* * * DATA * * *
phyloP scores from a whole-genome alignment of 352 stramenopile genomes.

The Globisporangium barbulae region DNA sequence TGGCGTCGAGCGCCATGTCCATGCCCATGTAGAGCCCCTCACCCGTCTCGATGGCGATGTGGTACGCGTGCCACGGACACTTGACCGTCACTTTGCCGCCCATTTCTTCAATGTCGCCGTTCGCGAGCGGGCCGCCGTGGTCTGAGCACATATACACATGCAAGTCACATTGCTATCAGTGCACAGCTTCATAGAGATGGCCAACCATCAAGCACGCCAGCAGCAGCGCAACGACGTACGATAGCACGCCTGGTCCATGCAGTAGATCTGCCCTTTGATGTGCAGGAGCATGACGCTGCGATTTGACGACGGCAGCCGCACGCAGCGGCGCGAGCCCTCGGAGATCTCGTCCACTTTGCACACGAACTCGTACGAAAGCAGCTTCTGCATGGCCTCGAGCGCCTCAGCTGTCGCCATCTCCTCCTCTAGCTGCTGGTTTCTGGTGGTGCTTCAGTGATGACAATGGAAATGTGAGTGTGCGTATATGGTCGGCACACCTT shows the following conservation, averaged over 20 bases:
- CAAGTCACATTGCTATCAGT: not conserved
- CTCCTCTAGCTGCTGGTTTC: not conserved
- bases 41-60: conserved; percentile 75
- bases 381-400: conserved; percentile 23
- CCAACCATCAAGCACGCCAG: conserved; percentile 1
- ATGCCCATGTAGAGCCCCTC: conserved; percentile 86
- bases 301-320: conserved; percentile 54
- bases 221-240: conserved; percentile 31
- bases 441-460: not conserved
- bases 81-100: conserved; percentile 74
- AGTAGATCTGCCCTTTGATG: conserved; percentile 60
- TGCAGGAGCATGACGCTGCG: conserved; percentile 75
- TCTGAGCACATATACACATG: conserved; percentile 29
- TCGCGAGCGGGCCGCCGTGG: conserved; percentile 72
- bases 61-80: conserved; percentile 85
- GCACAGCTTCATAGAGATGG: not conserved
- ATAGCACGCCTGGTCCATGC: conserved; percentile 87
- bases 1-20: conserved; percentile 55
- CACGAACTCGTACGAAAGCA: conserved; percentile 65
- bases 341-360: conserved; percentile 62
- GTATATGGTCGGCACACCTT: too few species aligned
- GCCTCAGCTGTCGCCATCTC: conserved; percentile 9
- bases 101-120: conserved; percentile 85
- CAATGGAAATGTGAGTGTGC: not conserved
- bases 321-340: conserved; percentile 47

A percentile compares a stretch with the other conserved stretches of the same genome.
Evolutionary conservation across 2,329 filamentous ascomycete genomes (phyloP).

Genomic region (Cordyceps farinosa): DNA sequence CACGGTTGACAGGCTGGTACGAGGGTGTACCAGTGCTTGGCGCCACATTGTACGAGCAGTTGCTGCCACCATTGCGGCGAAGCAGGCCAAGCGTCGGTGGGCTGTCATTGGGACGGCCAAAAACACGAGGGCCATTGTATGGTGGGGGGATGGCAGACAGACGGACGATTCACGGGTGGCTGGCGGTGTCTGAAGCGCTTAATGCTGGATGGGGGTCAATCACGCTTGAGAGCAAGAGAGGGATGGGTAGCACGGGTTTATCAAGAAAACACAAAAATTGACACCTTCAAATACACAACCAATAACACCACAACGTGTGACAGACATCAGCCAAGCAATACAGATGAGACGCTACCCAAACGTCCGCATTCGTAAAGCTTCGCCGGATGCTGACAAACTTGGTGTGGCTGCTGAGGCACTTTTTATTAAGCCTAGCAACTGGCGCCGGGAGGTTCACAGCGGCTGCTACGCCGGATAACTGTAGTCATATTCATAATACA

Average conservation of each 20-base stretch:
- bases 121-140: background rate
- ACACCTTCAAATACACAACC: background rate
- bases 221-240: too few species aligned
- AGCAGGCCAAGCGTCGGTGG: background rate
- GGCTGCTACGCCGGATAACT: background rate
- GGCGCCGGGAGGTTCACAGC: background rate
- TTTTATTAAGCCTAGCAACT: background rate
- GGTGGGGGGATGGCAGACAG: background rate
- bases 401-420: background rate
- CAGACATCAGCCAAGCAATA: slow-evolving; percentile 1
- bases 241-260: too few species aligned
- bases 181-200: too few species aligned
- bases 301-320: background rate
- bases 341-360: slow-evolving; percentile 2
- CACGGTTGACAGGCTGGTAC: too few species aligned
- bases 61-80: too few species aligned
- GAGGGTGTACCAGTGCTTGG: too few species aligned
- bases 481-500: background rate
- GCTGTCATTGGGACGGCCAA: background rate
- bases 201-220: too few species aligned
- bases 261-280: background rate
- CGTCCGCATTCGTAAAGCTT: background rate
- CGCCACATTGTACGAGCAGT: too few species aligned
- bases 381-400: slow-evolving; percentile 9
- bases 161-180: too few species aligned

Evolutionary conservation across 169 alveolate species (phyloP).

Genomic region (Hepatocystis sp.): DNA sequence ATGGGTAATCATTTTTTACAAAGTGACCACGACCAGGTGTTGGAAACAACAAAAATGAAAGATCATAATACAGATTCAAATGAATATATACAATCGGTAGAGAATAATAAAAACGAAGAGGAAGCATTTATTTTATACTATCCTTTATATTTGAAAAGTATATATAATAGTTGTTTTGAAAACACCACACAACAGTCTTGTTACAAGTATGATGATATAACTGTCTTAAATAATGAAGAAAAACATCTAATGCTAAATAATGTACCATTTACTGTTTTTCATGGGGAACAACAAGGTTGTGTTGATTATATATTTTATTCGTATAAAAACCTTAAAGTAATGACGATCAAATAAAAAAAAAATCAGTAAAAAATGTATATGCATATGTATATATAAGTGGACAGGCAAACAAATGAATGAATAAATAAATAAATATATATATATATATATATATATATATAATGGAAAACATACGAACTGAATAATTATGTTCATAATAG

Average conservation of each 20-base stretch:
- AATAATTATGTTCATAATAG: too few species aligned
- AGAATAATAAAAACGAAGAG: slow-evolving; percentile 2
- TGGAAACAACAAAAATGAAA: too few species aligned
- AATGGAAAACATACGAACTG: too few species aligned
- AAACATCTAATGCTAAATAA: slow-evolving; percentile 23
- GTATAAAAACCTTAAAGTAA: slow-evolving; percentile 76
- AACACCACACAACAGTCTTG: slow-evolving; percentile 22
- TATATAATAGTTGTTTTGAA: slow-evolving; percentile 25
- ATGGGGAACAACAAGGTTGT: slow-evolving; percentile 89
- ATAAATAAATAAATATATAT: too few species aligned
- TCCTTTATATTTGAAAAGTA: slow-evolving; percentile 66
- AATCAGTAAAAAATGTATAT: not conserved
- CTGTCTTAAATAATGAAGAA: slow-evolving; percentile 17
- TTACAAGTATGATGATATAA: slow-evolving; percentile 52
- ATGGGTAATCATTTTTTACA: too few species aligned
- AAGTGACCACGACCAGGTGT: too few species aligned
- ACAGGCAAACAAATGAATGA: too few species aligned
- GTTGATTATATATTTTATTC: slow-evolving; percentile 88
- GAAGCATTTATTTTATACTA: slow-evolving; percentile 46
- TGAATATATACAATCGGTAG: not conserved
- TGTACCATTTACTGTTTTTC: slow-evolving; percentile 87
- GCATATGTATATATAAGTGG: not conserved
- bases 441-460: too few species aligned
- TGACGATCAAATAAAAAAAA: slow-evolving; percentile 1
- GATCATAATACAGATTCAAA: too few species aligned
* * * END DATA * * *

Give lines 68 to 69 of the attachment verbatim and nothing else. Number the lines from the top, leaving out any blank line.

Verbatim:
- ATGGGGAACAACAAGGTTGT: slow-evolving; percentile 89
- ATAAATAAATAAATATATAT: too few species aligned